They say kids struggle with transitions. And we’ve definitely seen evidence of that with our crew over the years. But during the last almost 10 months they’ve become masters of adapting to new conditions. One example: we move a lot. Our average stay in any one place is about 4.5 nights. And for all the fun of checking into and checking out a new homestay, hostel, hotel, villa, there’s all the hassle and stress of packing up all our stuff, once again. Packing was about my least favorite chore at home and it’s become no less pleasant for me on the road. That only increases my admiration for how well and, for the most part, how cheerfully our kids tackle this task.
Of course, some transitions are pretty easy to handle. Like our recent move from the seat of our motorbikes….
… followed by a few nights in a homestay in the heart of Hanoi…
…to a 3 day cruise on beautiful, and spacious, Halong Bay.
For this, one of the Seven Natural Wonders of the World, we chose to indulge in a splurge. I didn’t know quite what to expect when I booked the cruise many months ago and to be honest I hadn’t given it a ton of thought. I made the plan before B and I realized so deeply that experiences appealing to us would not necessarily translate to the younger set. A week ago, as we boarded our ship, the Au Co, I quietly wondered if we had made a mistake. This pretty luxe vessel was charming for sure, but it did not exactly have family friend written all over it.
Our crew brought the average age down a few decades. I worried the kids would be completely (and justifiably) bored as they watched us sip cocktails with a bunch of friendly, but decidedly older Ozzies on the Lido Deck…
Or, alternately, that Brendan and I would spend all our time trying to keep the kids’ antics from impinging on the elegant comfort our shipmates had paid a pretty penny to enjoy. In yet another display to our kids’ great adaptability, neither turned out to be the case.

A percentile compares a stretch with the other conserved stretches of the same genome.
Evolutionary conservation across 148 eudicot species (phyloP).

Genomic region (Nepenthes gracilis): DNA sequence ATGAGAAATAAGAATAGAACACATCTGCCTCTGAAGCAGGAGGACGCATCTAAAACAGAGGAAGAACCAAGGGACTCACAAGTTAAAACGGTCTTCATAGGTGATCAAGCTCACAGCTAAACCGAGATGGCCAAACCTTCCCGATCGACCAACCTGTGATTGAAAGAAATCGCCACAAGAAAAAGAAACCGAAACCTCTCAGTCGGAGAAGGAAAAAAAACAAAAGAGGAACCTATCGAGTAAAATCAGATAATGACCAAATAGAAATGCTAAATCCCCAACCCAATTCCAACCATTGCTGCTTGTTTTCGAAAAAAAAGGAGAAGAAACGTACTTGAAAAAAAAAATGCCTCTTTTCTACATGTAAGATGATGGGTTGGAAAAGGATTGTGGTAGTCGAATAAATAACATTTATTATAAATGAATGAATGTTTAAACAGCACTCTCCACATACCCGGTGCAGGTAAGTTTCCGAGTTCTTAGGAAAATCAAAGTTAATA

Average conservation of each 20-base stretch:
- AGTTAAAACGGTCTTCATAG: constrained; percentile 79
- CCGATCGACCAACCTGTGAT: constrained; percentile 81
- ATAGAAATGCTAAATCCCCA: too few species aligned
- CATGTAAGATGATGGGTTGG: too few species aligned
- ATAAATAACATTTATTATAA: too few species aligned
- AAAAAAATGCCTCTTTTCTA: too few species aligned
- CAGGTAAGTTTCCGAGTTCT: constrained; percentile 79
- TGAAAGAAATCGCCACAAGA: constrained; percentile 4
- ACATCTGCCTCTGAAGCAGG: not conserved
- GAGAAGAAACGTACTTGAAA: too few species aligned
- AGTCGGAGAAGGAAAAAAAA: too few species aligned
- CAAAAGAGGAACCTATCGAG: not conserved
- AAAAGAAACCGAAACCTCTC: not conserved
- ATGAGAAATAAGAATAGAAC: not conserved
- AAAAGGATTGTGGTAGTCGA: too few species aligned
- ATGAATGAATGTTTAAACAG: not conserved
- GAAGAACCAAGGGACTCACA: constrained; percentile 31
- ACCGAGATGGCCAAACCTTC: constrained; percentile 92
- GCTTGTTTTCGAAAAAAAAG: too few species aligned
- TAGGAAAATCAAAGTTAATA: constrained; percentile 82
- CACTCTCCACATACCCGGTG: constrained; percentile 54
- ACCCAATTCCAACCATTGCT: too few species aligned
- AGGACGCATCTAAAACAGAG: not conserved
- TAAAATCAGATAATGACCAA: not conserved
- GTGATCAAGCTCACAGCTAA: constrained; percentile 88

They embraced the opportunities for adventure the trip offered.
We explored a 3-chambered limestone cave with remarkable stalactites and stalagmites. Coco schooled the group on the difference between the 2.
We cycled on Cat Ba Island to a small village where we visited the farms and met some local schoolchildren.
The next day we woke up early to take bamboo boats to another part of Cat Ba to try to spot the highly endangered Cat Ba Langur–only 61 left in the world.
No luck seeing the Langur (except through Google searches), but no one complained much. We had a beautiful ride.
To the extent we did engage in typical cruise activities, the kids played the part beautifully.
Eagerly participating in the spring roll making contest and fruit carving lesson….
Charming the Ozzies as well as some great new friends we made from our home-home (DC) and our wannabe home (NZed)…
And showing off some killer table manners while sampling the ship’s fine cuisine….
What fun we had!
Except maybe when doing schoolwork…
But especially when celebrating Holly’s 12th birthday…
And what beautiful photos the kids created to document this part of our adventure. I’d say that the foregoing are the best shots in any of our posts so far and all (but a few amateur shots by me) the work of our younger set.
As I sometimes remember to tell them (but not nearly often enough), they amaze us every day.